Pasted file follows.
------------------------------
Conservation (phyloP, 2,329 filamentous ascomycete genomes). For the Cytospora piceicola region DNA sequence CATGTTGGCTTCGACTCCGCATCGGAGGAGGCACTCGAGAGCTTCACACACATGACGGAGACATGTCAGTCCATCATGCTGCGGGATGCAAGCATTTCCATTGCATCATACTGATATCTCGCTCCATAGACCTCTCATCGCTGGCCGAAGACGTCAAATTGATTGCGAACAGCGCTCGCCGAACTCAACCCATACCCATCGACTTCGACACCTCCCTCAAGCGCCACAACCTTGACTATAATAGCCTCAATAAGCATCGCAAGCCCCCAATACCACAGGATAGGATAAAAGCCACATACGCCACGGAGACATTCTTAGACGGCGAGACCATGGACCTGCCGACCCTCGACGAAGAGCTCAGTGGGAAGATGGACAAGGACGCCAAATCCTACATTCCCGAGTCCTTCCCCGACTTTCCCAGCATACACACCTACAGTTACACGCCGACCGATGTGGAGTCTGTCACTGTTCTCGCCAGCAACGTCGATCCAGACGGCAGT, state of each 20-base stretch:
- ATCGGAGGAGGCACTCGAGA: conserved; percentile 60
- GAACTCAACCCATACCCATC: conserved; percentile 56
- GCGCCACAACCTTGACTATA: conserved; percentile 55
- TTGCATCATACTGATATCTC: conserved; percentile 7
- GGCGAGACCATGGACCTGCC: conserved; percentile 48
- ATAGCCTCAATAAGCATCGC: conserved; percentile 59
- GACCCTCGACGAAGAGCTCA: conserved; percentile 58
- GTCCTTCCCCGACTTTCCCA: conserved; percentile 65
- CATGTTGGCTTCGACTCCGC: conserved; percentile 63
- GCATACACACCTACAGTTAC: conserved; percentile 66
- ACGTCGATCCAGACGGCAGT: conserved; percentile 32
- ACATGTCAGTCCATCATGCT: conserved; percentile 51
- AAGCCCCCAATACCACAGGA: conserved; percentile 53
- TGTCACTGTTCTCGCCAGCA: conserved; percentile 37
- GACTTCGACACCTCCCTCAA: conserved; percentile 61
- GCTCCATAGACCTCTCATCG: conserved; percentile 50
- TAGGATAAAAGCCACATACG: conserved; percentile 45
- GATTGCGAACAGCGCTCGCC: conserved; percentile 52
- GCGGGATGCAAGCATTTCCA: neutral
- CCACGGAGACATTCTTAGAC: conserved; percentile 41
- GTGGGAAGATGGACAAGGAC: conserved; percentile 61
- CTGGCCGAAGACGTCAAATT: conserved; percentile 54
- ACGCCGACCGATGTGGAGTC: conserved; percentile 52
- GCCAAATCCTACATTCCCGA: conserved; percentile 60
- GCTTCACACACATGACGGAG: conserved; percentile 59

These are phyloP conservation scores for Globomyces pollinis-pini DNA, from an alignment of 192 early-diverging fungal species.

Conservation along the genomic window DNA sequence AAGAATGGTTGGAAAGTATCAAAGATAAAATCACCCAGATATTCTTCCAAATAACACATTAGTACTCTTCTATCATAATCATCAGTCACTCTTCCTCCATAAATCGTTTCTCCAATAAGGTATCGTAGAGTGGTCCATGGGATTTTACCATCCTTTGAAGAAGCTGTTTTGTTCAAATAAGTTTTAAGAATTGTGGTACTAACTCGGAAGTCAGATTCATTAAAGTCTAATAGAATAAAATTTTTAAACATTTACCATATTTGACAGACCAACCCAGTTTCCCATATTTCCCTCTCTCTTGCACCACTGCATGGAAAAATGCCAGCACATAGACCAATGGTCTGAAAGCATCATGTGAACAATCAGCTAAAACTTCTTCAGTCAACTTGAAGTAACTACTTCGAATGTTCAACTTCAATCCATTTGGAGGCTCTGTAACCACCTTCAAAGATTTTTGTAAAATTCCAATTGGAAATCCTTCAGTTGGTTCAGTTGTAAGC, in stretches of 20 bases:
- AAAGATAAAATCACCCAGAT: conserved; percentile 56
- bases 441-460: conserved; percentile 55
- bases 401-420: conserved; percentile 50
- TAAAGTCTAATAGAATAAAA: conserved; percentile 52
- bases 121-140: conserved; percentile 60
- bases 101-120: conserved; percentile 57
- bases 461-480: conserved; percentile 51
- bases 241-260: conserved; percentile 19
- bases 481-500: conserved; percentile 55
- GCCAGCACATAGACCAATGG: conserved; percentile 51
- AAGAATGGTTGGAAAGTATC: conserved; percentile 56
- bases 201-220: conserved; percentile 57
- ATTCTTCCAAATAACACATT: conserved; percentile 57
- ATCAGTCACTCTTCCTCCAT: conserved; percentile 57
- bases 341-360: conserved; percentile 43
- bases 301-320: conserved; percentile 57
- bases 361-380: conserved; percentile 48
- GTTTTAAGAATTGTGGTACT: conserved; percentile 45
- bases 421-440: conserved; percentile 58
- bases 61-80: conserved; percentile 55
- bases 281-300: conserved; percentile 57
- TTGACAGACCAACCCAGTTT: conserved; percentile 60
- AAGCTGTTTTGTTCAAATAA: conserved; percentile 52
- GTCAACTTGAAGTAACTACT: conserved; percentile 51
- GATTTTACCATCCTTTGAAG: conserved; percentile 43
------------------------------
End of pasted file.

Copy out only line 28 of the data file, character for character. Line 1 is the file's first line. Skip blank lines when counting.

Conservation along the genomic window DNA sequence AAGAATGGTTGGAAAGTATCAAAGATAAAATCACCCAGATATTCTTCCAAATAACACATTAGTACTCTTCTATCATAATCATCAGTCACTCTTCCTCCATAAATCGTTTCTCCAATAAGGTATCGTAGAGTGGTCCATGGGATTTTACCATCCTTTGAAGAAGCTGTTTTGTTCAAATAAGTTTTAAGAATTGTGGTACTAACTCGGAAGTCAGATTCATTAAAGTCTAATAGAATAAAATTTTTAAACATTTACCATATTTGACAGACCAACCCAGTTTCCCATATTTCCCTCTCTCTTGCACCACTGCATGGAAAAATGCCAGCACATAGACCAATGGTCTGAAAGCATCATGTGAACAATCAGCTAAAACTTCTTCAGTCAACTTGAAGTAACTACTTCGAATGTTCAACTTCAATCCATTTGGAGGCTCTGTAACCACCTTCAAAGATTTTTGTAAAATTCCAATTGGAAATCCTTCAGTTGGTTCAGTTGTAAGC, in stretches of 20 bases: